Chad's main opposition candidate, Saleh Kebzabo, on Monday announced he was withdrawing from the country's upcoming presidential elections, accusing veteran leader Idriss Deby Itno of using force to intimidate rivals.
In a statement, Kebzabo said his party had decided "purely and simply" to quit the race, a day after two people were killed when security forces tried to arrest another candidate, Yaya Dillo Djerou.
Deby has ruled the huge Sahel state for over 30 years and is running for a sixth term on April 11.
Kebzabo condemned what he called a "military attack" on Yaya Dillo's home.
"The climate of insecurity... will definitely overshadow the electoral campaign of candidates confronting (Deby's) Patriotic Salvation Movement (MPS)," he said.
By withdrawing from the race, said Kebzabo, he was refusing to "provide cover for a large-scale masquerade".
Kebzabo, a former journalist who in the late 1990s was a minister under Deby, has contested the presidency four times.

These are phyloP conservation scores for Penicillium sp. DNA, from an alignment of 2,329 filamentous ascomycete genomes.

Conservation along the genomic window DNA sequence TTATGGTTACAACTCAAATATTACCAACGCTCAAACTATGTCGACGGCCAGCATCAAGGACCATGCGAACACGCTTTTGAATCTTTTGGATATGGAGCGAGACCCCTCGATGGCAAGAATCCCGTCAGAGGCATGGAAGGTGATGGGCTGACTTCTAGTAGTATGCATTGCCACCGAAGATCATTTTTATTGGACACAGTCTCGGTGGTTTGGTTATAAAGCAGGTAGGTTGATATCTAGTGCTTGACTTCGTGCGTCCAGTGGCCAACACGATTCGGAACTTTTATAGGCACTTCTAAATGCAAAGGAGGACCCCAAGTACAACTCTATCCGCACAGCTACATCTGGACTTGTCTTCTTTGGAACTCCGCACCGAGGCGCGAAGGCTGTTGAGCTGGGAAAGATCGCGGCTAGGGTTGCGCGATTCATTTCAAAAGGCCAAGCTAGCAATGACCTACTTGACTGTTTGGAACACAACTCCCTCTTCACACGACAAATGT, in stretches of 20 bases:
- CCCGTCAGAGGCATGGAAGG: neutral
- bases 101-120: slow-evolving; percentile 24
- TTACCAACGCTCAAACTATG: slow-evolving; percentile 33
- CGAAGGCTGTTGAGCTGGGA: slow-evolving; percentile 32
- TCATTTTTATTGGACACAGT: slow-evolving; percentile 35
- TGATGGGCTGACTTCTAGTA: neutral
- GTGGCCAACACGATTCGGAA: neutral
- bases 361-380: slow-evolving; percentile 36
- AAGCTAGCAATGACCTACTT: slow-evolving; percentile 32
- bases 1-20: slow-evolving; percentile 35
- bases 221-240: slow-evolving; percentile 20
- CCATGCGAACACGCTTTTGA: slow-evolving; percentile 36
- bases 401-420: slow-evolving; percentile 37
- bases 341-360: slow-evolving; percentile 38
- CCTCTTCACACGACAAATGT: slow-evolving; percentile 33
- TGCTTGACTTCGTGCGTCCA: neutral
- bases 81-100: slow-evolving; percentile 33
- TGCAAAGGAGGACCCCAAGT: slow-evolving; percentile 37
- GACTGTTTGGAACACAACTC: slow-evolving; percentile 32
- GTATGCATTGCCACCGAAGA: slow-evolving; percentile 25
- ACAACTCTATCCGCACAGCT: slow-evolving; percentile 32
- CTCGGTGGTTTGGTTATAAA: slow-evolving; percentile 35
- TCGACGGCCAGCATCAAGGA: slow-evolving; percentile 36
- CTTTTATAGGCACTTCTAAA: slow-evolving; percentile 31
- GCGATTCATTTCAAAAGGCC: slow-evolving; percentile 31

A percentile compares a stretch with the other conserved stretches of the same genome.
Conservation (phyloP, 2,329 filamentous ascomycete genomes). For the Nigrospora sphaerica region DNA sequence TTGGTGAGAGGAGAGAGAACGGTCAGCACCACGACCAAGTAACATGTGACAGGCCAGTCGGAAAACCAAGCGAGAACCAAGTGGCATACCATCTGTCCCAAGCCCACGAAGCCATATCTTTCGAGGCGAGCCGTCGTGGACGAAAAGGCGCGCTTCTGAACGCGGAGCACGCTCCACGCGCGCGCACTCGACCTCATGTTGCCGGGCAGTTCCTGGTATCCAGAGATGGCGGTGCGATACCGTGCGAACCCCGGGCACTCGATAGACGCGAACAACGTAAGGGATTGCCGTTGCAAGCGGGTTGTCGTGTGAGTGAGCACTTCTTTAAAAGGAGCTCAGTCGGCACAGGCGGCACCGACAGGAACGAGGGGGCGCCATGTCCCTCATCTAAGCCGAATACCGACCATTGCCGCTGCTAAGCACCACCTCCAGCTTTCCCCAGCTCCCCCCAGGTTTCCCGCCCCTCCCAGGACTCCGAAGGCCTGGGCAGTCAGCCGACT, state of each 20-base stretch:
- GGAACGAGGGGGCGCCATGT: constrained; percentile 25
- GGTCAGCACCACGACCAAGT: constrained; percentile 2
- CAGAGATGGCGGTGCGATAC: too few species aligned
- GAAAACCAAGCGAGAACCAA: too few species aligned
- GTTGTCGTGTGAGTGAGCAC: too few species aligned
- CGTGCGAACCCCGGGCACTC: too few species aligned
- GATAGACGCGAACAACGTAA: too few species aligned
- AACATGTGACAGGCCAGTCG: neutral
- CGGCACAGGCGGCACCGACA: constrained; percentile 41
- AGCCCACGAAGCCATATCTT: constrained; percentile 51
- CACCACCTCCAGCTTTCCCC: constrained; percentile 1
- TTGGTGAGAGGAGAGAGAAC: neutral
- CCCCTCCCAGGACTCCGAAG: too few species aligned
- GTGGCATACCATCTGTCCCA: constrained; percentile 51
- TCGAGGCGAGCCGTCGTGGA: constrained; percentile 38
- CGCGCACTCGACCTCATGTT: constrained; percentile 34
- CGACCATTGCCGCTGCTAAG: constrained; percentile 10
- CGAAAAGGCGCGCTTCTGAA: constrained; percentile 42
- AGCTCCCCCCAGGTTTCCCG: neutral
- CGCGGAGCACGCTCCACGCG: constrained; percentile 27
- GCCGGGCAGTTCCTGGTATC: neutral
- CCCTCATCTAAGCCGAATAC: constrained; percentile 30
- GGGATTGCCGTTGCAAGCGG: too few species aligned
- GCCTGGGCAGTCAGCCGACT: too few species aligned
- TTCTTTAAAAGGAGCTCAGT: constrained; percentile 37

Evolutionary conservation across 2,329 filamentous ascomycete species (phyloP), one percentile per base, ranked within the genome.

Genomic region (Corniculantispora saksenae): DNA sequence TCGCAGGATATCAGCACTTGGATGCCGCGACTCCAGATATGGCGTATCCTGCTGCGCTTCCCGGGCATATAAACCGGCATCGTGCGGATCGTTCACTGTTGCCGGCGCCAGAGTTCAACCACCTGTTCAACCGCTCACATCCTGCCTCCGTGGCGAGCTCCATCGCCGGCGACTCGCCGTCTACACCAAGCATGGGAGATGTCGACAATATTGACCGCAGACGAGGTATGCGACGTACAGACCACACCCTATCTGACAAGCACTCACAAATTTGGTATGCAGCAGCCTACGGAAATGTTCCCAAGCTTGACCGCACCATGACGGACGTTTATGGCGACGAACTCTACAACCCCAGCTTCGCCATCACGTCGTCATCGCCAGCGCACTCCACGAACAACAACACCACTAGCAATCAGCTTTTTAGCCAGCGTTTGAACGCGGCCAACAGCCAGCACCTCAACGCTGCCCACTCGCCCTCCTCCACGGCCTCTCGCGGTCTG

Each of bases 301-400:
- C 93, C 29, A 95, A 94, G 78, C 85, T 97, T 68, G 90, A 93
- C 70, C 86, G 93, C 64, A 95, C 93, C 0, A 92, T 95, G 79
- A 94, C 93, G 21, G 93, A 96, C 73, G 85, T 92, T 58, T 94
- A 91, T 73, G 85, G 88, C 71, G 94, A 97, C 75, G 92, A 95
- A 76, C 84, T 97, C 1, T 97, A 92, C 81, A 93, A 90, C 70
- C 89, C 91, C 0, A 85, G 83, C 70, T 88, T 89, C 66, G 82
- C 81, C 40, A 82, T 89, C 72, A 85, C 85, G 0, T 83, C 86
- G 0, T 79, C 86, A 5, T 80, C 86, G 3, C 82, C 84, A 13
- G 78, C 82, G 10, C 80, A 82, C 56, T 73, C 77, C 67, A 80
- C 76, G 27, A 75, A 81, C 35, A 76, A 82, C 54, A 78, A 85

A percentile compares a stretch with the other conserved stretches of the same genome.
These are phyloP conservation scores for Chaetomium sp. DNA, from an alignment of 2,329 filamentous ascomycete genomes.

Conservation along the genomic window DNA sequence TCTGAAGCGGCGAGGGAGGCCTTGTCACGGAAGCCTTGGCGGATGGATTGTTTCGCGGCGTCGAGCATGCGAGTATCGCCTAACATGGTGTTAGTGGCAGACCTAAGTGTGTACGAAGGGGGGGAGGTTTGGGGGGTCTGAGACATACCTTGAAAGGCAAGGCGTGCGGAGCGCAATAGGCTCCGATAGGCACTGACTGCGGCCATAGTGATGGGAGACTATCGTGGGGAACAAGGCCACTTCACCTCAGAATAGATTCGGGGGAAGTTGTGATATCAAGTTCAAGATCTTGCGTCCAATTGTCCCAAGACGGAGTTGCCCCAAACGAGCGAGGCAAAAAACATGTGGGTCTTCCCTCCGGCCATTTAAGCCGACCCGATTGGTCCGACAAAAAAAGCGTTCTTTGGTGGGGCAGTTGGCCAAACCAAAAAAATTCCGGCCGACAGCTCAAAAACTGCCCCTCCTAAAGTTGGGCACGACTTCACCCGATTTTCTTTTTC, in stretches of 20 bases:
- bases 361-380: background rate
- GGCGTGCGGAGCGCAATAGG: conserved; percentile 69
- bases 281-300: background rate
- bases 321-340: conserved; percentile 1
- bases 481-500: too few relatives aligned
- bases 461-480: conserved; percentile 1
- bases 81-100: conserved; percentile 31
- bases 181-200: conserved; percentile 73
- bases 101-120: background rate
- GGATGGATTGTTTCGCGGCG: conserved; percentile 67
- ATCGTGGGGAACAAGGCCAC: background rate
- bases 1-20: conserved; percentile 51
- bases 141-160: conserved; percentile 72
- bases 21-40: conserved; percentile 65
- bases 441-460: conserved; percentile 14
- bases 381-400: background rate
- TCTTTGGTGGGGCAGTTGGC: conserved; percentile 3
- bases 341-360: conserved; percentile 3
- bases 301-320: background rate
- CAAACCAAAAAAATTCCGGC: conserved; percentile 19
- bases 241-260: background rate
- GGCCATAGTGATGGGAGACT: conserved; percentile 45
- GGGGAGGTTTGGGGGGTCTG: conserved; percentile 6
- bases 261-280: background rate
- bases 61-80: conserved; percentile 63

He came in second in the 2016 elections with 12.8 percent of the vote.
On Sunday, a gun battle erupted at Yaya Dillo's home in the capital N'Djamena when security forces came to arrest him.
He had holed up with "armed individuals" after refusing to obey two arrest warrants, filed last year for allegedly slandering the president's wife, Hinda Deby Itno, according to the government.
The government said the fatalities happened when the security forces came under fire from his home.
But in a string of posts on social media, Yaya Dillo said his home had been surrounded and his mother and several relatives had been killed.
In his final messages, he said an armoured vehicle had smashed down the door, and urged the public to "rise up."
Yaya Dillo, a former rebel chief, once served as a minister and advisor to Deby, who is also his uncle and fellow member of the Zaghawa ethnic group.
He had filed papers to contest the elections on Friday.
Deby, a 68-year-old former armed forces chief, has been Chad's ruler since December 1990, when he ousted the autocratic leader Hissene Habre.
He has been re-elected every five years since then, thanks to constitutional changes approved by a referendum in 2005 to remove limits on presidential terms.
During his long rule, Deby has been accused of authoritarianism and nepotism as well as failing to address the poverty that afflicts many of Chad's 13 million people.
Despite oil wealth, the country ranks 187th out of 189 in the UN's Human Development Index (HDI).